Posted by: tiffanyakraus | November 1, 2015

Brown Eyed Girl Turned Blue

He had these eyes. They were blue and they looked bluer because he had a dark head of hair. They were soulful, in some way; they seemed to say things that I knew he’s probably never say out loud.     — Audrey Bell

I have always been captivated by eye color. My mother and I both have stormy blue eyes, my brother dark, light absorbing brown eyes, and my grandmother’s eyes are sea foam green. As a young child I wondered how three generations could have such a variation in shade and color. It wasn’t until I was 10, and the family got its first computer and internet access, that I was able to research this question.

There are several genes that regulate pigment particles in the eye. Currently, 8% of the world’s population is estimated to have blue eyes. Ireland has the most with 57% of their population sporting the color. The blue color variation goes back at least 6,000 if not 10,000 years. Before that, all eyes were some variant of brown. A single mutation in a solitary individual introduced blue eyes to the world’s population.

Professor Hans Eiberg and his team at the University of Copenhagen found the mutation in the OCA2 gene codes for the P protein that is involved in the production of melanin (the pigmentation that controls eye, skin, and hair color). While not completely turned off, the mutated gene causes less melanin to be produced in the eye. Other than changing the eye color, this can also cause lighter eyed people to have a higher risk for many UV related eye diseases.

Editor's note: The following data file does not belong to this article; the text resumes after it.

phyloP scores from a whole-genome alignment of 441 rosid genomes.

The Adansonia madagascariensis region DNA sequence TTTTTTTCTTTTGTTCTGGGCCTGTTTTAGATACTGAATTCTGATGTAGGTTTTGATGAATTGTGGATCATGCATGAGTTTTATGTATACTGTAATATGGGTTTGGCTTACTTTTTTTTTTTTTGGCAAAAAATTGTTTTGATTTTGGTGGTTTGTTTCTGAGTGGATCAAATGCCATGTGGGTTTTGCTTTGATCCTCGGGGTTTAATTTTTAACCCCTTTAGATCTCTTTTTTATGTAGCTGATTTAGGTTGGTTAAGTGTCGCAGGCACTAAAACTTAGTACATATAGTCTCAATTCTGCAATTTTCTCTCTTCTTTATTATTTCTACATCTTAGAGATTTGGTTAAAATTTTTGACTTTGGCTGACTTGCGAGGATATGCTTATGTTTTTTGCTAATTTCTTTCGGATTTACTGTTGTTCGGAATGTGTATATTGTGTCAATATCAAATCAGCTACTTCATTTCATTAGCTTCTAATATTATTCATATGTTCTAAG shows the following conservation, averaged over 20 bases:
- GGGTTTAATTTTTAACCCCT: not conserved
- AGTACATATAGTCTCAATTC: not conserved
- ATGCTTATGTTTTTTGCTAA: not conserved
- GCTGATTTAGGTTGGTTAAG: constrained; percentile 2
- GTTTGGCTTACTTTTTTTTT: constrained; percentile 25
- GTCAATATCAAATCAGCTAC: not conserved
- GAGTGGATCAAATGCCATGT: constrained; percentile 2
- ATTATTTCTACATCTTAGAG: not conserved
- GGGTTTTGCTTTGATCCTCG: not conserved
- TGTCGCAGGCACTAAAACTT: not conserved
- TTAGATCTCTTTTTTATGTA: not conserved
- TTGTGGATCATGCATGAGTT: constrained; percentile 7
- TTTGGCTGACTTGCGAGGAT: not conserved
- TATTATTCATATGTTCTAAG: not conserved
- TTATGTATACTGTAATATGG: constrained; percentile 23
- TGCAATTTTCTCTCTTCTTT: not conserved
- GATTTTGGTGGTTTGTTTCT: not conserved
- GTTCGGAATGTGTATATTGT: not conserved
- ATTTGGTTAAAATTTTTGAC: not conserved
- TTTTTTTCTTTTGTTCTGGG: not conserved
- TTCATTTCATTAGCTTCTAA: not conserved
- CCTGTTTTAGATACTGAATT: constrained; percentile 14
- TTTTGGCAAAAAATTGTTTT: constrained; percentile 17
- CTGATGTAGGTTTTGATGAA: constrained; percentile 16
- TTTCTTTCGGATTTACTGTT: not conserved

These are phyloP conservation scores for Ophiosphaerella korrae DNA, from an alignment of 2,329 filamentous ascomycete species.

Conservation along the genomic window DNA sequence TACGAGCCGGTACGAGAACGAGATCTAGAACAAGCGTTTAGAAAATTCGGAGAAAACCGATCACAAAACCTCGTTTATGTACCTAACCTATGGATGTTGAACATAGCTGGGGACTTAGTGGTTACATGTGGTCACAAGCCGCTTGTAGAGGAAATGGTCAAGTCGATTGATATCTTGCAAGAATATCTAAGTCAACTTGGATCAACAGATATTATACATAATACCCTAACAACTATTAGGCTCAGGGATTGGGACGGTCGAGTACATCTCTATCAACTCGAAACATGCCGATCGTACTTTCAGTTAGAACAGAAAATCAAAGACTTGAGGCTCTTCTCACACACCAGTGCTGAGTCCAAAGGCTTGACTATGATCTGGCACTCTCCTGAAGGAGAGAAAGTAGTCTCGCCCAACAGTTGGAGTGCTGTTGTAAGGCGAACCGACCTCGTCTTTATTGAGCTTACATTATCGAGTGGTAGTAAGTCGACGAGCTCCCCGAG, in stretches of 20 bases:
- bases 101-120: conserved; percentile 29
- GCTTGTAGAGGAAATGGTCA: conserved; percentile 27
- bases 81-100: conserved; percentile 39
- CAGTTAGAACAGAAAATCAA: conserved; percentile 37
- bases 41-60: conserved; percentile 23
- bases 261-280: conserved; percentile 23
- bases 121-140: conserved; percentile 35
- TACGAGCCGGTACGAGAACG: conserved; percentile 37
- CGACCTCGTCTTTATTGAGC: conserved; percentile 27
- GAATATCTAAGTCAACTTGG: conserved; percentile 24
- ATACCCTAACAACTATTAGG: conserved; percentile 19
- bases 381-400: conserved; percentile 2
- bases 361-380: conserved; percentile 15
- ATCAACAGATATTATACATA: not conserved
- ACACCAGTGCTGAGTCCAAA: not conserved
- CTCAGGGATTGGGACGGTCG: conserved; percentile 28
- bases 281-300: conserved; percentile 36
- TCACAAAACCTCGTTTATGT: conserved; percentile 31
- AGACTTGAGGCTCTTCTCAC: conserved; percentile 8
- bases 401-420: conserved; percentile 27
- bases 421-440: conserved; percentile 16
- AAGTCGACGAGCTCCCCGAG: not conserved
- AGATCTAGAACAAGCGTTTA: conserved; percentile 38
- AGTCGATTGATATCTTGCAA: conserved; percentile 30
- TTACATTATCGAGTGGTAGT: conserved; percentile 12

Melanoma of the uvea is one of the more common possibilities. This form of cancer causes melanocyte cells to become cancerous in the choroid, ciliary body, and iris. Several treatments are available including surgery and plaque therapy (a type of radiation treatment). One of the best ways to stop this or other eye conditions is to protect your eyes from UV damage by wearing proper sun protection.

Pigmentation is also linked to other parts of the body. Separate studies have shown people with lighter colored eyes have higher tolerances for alcohol but are also more likely to abuse it. These people are able to imbibe more libations than their darker eyed companions. There are a few theories on why this is.

One explanation is that the darkness of the eye is connected to neural transmissions in the central nervous system (sheaths of melanin cover neuronal axons that may act as an insulator). This connection would give blue and other light eyed people slower neural transmissions because of the lack of melanin. In laymen’s terms, the brain isn’t getting the response it needs to know if a person is drunk. So, as they say on Tumblr, you might want to slow your roll if you have blue eyes and like to party.

The human eye and its history are amazing. From mutations to libations, there is much to learn. Join me next time when I cover the wonders of brown eyes.

Sources:

http://www.edinburghnews.scotsman.com/news/health/why-edinburgh-residents-are-likely-to-be-blue-eyed-1-3577755

http://www.sciencedaily.com/releases/2008/01/080130170343.htm

http://www.kellogg.umich.edu/patientcare/conditions/uveal.melanoma.html

http://www.unt.edu/rss/class/mike/5700/eyecoloralcohol.pdf

Title Credit:

http://www.roxette.se/

About the author: Tiffany Kraus is a territory sales manager for Amcon Labs who writes in her spare time.  She will do anything to slip in her favourite comic book, movie, or TV show characters into her writing especially if they are a pirate. For medical advice please ask a medical professional.

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